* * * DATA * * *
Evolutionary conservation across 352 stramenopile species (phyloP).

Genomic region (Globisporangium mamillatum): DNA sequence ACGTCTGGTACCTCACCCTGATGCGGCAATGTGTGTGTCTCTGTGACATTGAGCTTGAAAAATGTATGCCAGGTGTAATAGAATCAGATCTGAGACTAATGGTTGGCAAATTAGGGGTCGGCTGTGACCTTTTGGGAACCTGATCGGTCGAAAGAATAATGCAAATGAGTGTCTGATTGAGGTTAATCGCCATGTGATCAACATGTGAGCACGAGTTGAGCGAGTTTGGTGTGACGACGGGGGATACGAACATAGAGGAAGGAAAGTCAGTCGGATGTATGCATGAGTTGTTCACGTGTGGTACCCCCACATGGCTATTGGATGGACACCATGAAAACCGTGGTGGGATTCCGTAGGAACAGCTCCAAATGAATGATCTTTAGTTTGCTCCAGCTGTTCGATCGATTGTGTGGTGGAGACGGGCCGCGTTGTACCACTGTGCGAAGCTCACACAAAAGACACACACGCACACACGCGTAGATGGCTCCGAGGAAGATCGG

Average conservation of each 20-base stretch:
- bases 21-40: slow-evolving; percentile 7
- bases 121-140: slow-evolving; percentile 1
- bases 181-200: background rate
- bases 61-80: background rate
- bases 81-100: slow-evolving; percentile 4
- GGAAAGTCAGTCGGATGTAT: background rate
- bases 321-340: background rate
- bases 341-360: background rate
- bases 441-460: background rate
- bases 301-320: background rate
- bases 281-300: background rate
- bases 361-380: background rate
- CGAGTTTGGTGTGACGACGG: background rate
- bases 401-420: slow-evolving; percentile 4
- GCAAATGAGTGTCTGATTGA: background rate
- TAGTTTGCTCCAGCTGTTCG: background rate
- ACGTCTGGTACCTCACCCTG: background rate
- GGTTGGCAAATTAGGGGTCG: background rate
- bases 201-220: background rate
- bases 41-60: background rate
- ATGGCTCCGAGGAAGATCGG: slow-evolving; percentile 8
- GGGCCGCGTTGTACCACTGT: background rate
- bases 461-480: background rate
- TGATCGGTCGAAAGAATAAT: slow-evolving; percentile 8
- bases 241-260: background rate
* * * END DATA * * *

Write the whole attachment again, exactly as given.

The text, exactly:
Evolutionary conservation across 352 stramenopile species (phyloP).

Genomic region (Globisporangium mamillatum): DNA sequence ACGTCTGGTACCTCACCCTGATGCGGCAATGTGTGTGTCTCTGTGACATTGAGCTTGAAAAATGTATGCCAGGTGTAATAGAATCAGATCTGAGACTAATGGTTGGCAAATTAGGGGTCGGCTGTGACCTTTTGGGAACCTGATCGGTCGAAAGAATAATGCAAATGAGTGTCTGATTGAGGTTAATCGCCATGTGATCAACATGTGAGCACGAGTTGAGCGAGTTTGGTGTGACGACGGGGGATACGAACATAGAGGAAGGAAAGTCAGTCGGATGTATGCATGAGTTGTTCACGTGTGGTACCCCCACATGGCTATTGGATGGACACCATGAAAACCGTGGTGGGATTCCGTAGGAACAGCTCCAAATGAATGATCTTTAGTTTGCTCCAGCTGTTCGATCGATTGTGTGGTGGAGACGGGCCGCGTTGTACCACTGTGCGAAGCTCACACAAAAGACACACACGCACACACGCGTAGATGGCTCCGAGGAAGATCGG

Average conservation of each 20-base stretch:
- bases 21-40: slow-evolving; percentile 7
- bases 121-140: slow-evolving; percentile 1
- bases 181-200: background rate
- bases 61-80: background rate
- bases 81-100: slow-evolving; percentile 4
- GGAAAGTCAGTCGGATGTAT: background rate
- bases 321-340: background rate
- bases 341-360: background rate
- bases 441-460: background rate
- bases 301-320: background rate
- bases 281-300: background rate
- bases 361-380: background rate
- CGAGTTTGGTGTGACGACGG: background rate
- bases 401-420: slow-evolving; percentile 4
- GCAAATGAGTGTCTGATTGA: background rate
- TAGTTTGCTCCAGCTGTTCG: background rate
- ACGTCTGGTACCTCACCCTG: background rate
- GGTTGGCAAATTAGGGGTCG: background rate
- bases 201-220: background rate
- bases 41-60: background rate
- ATGGCTCCGAGGAAGATCGG: slow-evolving; percentile 8
- GGGCCGCGTTGTACCACTGT: background rate
- bases 461-480: background rate
- TGATCGGTCGAAAGAATAAT: slow-evolving; percentile 8
- bases 241-260: background rate